How to Make a Science Fair Title

Two Parts:Writing the TitlePutting the Title on Your Board

Writing a title for your science project may seem like the hardest part. Where do you even begin? One thing to keep in mind is you need your title to tell your teacher about your project. That is, it needs to be informative but also short and to the point. You also want to draw people in, meaning you want them to be interested in your project based on your title. Start by coming up with ideas.

Part 1
Writing the Title

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    Brainstorm ideas and phrases. Take out a piece of paper. To brainstorm ideas, you'll need something to work on. Have a piece of paper and pen on hand to work. You can use a computer, but it will probably be easier to see your progress on paper. Start writing down some thoughts and ideas about what your title could be.
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    Match the project content to the title. First and foremost, your title has to be descriptive. That is, it has to clue your audience in to what your project is about. You are going to tell them what your project is with the title, then show them the project with the board.[1]
    • If you haven't already, take a minute to write a sentence describing your project.
    • Use that information to guide your title. For instance, if your project is about water, you don't want a title about frogs. You need it to be about water. So "Where the Frogs Swim" isn't as good as "Kansas City Water." The second tells more about what your project is.
    • If you're title makes a reference to something too obscure, your teacher probably won't get it.
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    Use what you have. Sometimes, you can find a title buried in your project. You may have already written something that will work as it is for title or will work if you change it up a little.[2]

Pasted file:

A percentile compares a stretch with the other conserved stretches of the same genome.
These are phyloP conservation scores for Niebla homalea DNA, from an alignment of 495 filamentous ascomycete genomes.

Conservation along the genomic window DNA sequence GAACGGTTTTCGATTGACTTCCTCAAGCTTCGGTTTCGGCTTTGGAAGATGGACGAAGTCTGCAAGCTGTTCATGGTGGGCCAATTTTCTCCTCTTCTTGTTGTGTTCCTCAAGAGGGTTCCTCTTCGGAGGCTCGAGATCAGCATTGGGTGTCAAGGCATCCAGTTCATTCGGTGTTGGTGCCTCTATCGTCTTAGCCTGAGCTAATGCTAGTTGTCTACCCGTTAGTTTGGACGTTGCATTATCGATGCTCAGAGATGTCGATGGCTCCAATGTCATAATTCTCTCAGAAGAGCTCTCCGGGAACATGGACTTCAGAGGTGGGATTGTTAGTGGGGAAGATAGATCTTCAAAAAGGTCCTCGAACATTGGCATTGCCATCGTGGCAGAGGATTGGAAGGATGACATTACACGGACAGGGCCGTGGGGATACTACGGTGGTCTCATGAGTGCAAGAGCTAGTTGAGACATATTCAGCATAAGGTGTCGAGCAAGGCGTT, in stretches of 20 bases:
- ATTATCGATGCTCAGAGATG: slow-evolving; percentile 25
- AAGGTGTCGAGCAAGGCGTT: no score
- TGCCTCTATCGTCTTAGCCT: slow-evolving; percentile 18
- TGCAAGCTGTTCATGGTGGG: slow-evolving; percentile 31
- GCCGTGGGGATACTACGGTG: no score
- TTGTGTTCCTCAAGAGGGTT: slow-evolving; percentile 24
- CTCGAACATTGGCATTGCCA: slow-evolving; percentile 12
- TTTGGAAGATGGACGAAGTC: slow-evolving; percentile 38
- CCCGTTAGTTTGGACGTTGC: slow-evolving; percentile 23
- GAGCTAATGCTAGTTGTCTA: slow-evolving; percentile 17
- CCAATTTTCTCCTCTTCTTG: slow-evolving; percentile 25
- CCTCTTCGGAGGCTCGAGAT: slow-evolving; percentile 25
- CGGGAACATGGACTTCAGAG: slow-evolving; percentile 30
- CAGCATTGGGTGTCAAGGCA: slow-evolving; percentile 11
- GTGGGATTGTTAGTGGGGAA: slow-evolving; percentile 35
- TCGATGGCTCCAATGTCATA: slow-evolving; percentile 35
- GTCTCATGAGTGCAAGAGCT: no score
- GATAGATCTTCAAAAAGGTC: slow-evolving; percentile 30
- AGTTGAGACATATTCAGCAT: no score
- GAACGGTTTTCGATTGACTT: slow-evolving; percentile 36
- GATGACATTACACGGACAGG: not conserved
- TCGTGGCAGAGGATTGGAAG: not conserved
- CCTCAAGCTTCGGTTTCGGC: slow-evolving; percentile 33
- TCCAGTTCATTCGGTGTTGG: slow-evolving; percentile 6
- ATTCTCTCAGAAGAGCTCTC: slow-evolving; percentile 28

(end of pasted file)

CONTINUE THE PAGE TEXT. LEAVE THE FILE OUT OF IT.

• Try reading through the text you wrote for your project.
    • Copy down any sentence that may work for a title. Look for sentences that cover the main areas of your project. For instance, the sentence "Water in our city is not filtered properly and contains contaminates." may be a good descriptor of your project.
    • Shorten it to make it more useful as a title: "Kansas City Water Is Contaminated." You could also rephrase it to "Determining if Kansas City Water is Contaminated."
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    Add a creative element. While you want your title to be informative, it's also good to make it creative. A creative tittle can draw your audience in, making them want to read more about your project. This element is sometimes called a "hook."[3]
    • For example, one option is to pick out concrete images to use. A concrete image is something that you can see, smell, taste, hear, or feel. For instance, something like, "Brown water came out of the faucet." is concrete.[4]